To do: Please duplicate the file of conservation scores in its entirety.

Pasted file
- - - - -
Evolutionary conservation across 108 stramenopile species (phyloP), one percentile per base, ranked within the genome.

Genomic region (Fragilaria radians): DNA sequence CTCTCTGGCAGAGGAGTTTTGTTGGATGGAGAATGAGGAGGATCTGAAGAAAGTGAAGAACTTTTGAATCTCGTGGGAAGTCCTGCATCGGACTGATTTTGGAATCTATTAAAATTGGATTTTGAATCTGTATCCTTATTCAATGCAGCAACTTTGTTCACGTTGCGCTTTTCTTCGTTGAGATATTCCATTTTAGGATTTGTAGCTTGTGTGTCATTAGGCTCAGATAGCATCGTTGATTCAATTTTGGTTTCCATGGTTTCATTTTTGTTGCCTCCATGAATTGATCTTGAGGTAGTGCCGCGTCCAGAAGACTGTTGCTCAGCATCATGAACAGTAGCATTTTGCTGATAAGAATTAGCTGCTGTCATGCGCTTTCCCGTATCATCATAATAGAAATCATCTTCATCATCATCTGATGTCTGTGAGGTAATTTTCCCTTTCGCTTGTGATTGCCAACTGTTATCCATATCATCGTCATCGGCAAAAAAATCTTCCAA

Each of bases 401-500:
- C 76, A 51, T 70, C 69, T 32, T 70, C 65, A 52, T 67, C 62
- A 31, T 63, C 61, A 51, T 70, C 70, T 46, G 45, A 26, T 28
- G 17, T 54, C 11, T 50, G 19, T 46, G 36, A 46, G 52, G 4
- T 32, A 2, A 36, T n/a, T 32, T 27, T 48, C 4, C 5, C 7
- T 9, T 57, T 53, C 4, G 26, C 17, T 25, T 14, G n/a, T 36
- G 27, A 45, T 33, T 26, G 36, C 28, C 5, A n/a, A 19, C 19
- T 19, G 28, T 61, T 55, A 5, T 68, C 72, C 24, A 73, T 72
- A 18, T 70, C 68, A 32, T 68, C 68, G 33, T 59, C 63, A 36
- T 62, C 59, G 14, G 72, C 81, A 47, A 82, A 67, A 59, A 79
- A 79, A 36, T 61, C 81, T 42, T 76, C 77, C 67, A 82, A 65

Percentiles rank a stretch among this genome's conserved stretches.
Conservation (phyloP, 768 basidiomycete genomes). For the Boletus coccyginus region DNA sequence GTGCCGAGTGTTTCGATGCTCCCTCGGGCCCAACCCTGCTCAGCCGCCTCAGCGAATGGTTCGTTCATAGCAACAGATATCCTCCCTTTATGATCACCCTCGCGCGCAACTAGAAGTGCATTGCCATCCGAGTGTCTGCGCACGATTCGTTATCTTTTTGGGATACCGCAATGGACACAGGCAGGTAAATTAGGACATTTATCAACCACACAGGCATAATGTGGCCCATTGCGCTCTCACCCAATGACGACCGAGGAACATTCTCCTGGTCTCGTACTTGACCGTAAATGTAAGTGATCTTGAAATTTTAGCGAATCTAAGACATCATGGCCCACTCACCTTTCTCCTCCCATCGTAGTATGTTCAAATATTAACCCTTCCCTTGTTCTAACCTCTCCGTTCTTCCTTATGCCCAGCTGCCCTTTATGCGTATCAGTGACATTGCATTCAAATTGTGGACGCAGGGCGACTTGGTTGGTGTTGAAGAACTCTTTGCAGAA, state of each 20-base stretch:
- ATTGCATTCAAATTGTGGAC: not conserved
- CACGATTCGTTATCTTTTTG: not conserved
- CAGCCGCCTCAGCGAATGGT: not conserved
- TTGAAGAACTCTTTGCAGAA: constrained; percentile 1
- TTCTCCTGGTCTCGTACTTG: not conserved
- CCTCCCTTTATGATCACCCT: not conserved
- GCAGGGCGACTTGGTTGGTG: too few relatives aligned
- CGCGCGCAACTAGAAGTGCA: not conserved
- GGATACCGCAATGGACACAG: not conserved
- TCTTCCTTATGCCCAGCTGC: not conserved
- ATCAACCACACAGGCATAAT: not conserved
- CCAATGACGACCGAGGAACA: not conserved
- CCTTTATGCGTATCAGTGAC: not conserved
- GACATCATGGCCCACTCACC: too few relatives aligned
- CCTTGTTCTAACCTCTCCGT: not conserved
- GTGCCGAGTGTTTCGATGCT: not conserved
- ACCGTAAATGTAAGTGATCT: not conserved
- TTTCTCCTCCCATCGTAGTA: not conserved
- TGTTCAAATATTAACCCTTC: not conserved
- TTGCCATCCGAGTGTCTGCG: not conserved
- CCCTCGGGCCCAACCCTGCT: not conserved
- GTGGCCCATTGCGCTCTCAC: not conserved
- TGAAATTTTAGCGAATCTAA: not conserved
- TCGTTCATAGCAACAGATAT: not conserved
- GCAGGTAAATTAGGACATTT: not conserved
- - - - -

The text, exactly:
Evolutionary conservation across 108 stramenopile species (phyloP), one percentile per base, ranked within the genome.

Genomic region (Fragilaria radians): DNA sequence CTCTCTGGCAGAGGAGTTTTGTTGGATGGAGAATGAGGAGGATCTGAAGAAAGTGAAGAACTTTTGAATCTCGTGGGAAGTCCTGCATCGGACTGATTTTGGAATCTATTAAAATTGGATTTTGAATCTGTATCCTTATTCAATGCAGCAACTTTGTTCACGTTGCGCTTTTCTTCGTTGAGATATTCCATTTTAGGATTTGTAGCTTGTGTGTCATTAGGCTCAGATAGCATCGTTGATTCAATTTTGGTTTCCATGGTTTCATTTTTGTTGCCTCCATGAATTGATCTTGAGGTAGTGCCGCGTCCAGAAGACTGTTGCTCAGCATCATGAACAGTAGCATTTTGCTGATAAGAATTAGCTGCTGTCATGCGCTTTCCCGTATCATCATAATAGAAATCATCTTCATCATCATCTGATGTCTGTGAGGTAATTTTCCCTTTCGCTTGTGATTGCCAACTGTTATCCATATCATCGTCATCGGCAAAAAAATCTTCCAA

Each of bases 401-500:
- C 76, A 51, T 70, C 69, T 32, T 70, C 65, A 52, T 67, C 62
- A 31, T 63, C 61, A 51, T 70, C 70, T 46, G 45, A 26, T 28
- G 17, T 54, C 11, T 50, G 19, T 46, G 36, A 46, G 52, G 4
- T 32, A 2, A 36, T n/a, T 32, T 27, T 48, C 4, C 5, C 7
- T 9, T 57, T 53, C 4, G 26, C 17, T 25, T 14, G n/a, T 36
- G 27, A 45, T 33, T 26, G 36, C 28, C 5, A n/a, A 19, C 19
- T 19, G 28, T 61, T 55, A 5, T 68, C 72, C 24, A 73, T 72
- A 18, T 70, C 68, A 32, T 68, C 68, G 33, T 59, C 63, A 36
- T 62, C 59, G 14, G 72, C 81, A 47, A 82, A 67, A 59, A 79
- A 79, A 36, T 61, C 81, T 42, T 76, C 77, C 67, A 82, A 65

Percentiles rank a stretch among this genome's conserved stretches.
Conservation (phyloP, 768 basidiomycete genomes). For the Boletus coccyginus region DNA sequence GTGCCGAGTGTTTCGATGCTCCCTCGGGCCCAACCCTGCTCAGCCGCCTCAGCGAATGGTTCGTTCATAGCAACAGATATCCTCCCTTTATGATCACCCTCGCGCGCAACTAGAAGTGCATTGCCATCCGAGTGTCTGCGCACGATTCGTTATCTTTTTGGGATACCGCAATGGACACAGGCAGGTAAATTAGGACATTTATCAACCACACAGGCATAATGTGGCCCATTGCGCTCTCACCCAATGACGACCGAGGAACATTCTCCTGGTCTCGTACTTGACCGTAAATGTAAGTGATCTTGAAATTTTAGCGAATCTAAGACATCATGGCCCACTCACCTTTCTCCTCCCATCGTAGTATGTTCAAATATTAACCCTTCCCTTGTTCTAACCTCTCCGTTCTTCCTTATGCCCAGCTGCCCTTTATGCGTATCAGTGACATTGCATTCAAATTGTGGACGCAGGGCGACTTGGTTGGTGTTGAAGAACTCTTTGCAGAA, state of each 20-base stretch:
- ATTGCATTCAAATTGTGGAC: not conserved
- CACGATTCGTTATCTTTTTG: not conserved
- CAGCCGCCTCAGCGAATGGT: not conserved
- TTGAAGAACTCTTTGCAGAA: constrained; percentile 1
- TTCTCCTGGTCTCGTACTTG: not conserved
- CCTCCCTTTATGATCACCCT: not conserved
- GCAGGGCGACTTGGTTGGTG: too few relatives aligned
- CGCGCGCAACTAGAAGTGCA: not conserved
- GGATACCGCAATGGACACAG: not conserved
- TCTTCCTTATGCCCAGCTGC: not conserved
- ATCAACCACACAGGCATAAT: not conserved
- CCAATGACGACCGAGGAACA: not conserved
- CCTTTATGCGTATCAGTGAC: not conserved
- GACATCATGGCCCACTCACC: too few relatives aligned
- CCTTGTTCTAACCTCTCCGT: not conserved
- GTGCCGAGTGTTTCGATGCT: not conserved
- ACCGTAAATGTAAGTGATCT: not conserved
- TTTCTCCTCCCATCGTAGTA: not conserved
- TGTTCAAATATTAACCCTTC: not conserved
- TTGCCATCCGAGTGTCTGCG: not conserved
- CCCTCGGGCCCAACCCTGCT: not conserved
- GTGGCCCATTGCGCTCTCAC: not conserved
- TGAAATTTTAGCGAATCTAA: not conserved
- TCGTTCATAGCAACAGATAT: not conserved
- GCAGGTAAATTAGGACATTT: not conserved